A tough way to earn a buck
By Jim Poling Sr.
New book releases are tumbling into book shops, book sites and libraries this fall almost as fast as the falling autumn leaves. As many as 20,000 to 25,000 new titles could be released in the United States during this fall’s book season.
The flurry of new books is so great that it is difficult to decide on a list of books you might want to read, let alone an individual book.
The sheer numbers leave an impression among some people that authors who write them are taking in major dollars. Not exactly.
The big names like Stephen King, Nora Roberts and James Patterson continue to pull in millions of dollars but the lesser lights are seeing diminishing incomes.
The Authors Guild in the U.S. surveyed more than 1,400 full- and part-time writers this year and found that more than one-half of respondents earned less than $11,670 a year. That figure just happened to be the U.S. federal poverty level in 2014.
“No one likes to see the word ‘poverty level’ on a survey that has anything to do with people you know,” says Roxana Robinson, Authors Guild president. “You used to be able to make an absolutely living wage as a writer. You wrote essays and you published them in journals. You wrote magazine pieces and you got paid very well for those. And you wrote books and you got good advances. So being a writer, it didn’t usually mean you would be rich, but it had meant in the past that you could support yourself.”
The Guild survey reported that the average income of a full-time writer has dropped to $17,500 a year, down from $25,000 in 2009. For the average part-time author the figure was $4,500 a year, down from $7,250 in 2009.
The numbers for authors who win major book awards also are shocking.
The Man Booker prize in the United Kingdom released its short list of nominees for the prize last month. Two of the Man Booker finalists each have sold only 15,000 to 20,000 hardcovers each of their books. One other finalist has sold 3,600 copies in the U.S., another only 3,000.
Those numbers mean meagre money for authors who spend countless hours researching and writing these books. At least getting into the finals does provide more. The Man Booker winner gets $75,000 Canadian, while the runners-up get roughly $3,800 Canadian.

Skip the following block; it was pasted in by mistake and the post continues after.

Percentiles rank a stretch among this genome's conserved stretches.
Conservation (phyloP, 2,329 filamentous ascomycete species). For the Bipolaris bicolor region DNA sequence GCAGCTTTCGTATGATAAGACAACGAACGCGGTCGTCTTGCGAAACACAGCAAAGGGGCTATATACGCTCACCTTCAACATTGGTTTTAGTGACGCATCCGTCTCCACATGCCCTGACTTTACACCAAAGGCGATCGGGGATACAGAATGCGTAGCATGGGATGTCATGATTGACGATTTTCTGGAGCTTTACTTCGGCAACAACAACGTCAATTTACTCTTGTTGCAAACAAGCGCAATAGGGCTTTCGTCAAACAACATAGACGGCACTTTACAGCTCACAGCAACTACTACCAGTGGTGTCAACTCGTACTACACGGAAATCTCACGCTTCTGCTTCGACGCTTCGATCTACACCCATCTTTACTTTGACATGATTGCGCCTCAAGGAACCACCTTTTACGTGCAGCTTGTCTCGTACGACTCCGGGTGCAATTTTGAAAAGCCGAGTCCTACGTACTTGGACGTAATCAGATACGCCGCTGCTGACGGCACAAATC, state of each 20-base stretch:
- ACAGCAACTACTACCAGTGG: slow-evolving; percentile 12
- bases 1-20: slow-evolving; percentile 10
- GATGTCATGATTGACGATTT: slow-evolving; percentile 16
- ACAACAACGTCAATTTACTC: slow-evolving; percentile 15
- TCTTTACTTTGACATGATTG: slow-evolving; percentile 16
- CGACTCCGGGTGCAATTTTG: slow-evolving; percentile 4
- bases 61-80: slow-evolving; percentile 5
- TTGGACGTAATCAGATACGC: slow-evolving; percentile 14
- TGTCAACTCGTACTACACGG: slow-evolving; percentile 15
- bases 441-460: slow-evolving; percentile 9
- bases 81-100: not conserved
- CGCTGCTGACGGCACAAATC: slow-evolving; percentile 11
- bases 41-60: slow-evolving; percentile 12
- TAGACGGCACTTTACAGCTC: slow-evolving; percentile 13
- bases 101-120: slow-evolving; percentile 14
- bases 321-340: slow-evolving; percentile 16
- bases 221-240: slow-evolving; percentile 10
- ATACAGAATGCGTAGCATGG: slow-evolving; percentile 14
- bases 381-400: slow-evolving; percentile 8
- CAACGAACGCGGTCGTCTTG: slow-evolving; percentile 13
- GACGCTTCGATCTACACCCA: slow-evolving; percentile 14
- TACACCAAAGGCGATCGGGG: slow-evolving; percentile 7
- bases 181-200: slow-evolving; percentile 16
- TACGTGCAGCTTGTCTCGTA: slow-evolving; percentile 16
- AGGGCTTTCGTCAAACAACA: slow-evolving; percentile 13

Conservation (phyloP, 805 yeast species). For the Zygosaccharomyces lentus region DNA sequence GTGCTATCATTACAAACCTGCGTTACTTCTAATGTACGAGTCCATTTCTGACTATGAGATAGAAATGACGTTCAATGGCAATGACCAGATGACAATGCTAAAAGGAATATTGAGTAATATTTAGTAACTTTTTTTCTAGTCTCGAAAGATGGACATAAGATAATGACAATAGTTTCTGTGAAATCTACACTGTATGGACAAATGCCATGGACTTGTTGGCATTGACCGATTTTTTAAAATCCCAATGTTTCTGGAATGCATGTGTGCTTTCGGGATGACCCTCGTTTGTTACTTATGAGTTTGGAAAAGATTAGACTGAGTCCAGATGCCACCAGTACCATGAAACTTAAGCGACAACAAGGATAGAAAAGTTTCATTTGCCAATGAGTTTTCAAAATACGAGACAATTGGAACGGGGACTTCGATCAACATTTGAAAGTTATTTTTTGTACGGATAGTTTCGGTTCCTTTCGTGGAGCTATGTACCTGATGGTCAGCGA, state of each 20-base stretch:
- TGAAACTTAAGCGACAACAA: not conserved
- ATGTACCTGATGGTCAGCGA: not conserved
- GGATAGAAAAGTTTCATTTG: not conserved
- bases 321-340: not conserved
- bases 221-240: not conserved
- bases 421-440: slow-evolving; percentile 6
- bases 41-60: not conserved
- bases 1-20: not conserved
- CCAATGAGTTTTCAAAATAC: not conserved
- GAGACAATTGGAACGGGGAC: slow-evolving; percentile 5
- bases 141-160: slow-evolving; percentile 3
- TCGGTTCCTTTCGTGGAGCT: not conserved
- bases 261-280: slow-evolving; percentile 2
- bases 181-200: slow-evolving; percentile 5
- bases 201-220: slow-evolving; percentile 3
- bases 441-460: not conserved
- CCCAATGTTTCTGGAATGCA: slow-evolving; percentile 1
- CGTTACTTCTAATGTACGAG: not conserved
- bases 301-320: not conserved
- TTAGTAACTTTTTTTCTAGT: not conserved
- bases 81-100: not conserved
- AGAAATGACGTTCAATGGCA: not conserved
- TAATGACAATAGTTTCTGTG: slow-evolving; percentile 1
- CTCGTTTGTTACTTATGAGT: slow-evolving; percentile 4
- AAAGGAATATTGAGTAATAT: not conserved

Canadian writers’ book earnings in most cases are small. However, they also receive small payments from the Public Lending Right based on how many libraries are carrying their books. The more of your books in the library, the higher the payment.
Also, Access Copyright pays writers money from a fund collected from institutions that use writers’ copyrighted work. The federal government passed a new copyright act not long ago which screwed writers out of an important source of income. Schools and other educational institutions, and even some government departments, now say they don’t have to pay into the copyright fund for using writer’s works anyway they wish.
E-books have created new earnings opportunities for writers. More and more writers are self publishing digital books. There have been success stories.
British author Mark Dawson is pulling down six figures a year from his series about an assassin published through the Amazon Kindle program.
Self publishing through a digital platform is a simple way to get a book out. But the majority of those books go nowhere because moving the books to make some money is all up to the author. Hundreds of thousands of books are self-published and getting one noticed in that ocean of publishing is difficult no matter how good the book.
The writer has to become an entrepreneur, which means weekends at flea markets, fairs and days and nights speaking to book clubs and any other groups willing to listen. Promoting, marketing and selling the book leaves little time for more writing.
I mention all this because Haliburton County has a sizeable population of writers. They work hard with varying degrees of success and we hope they will continue and someday we’ll see some county names on those lists of awards and bestsellers.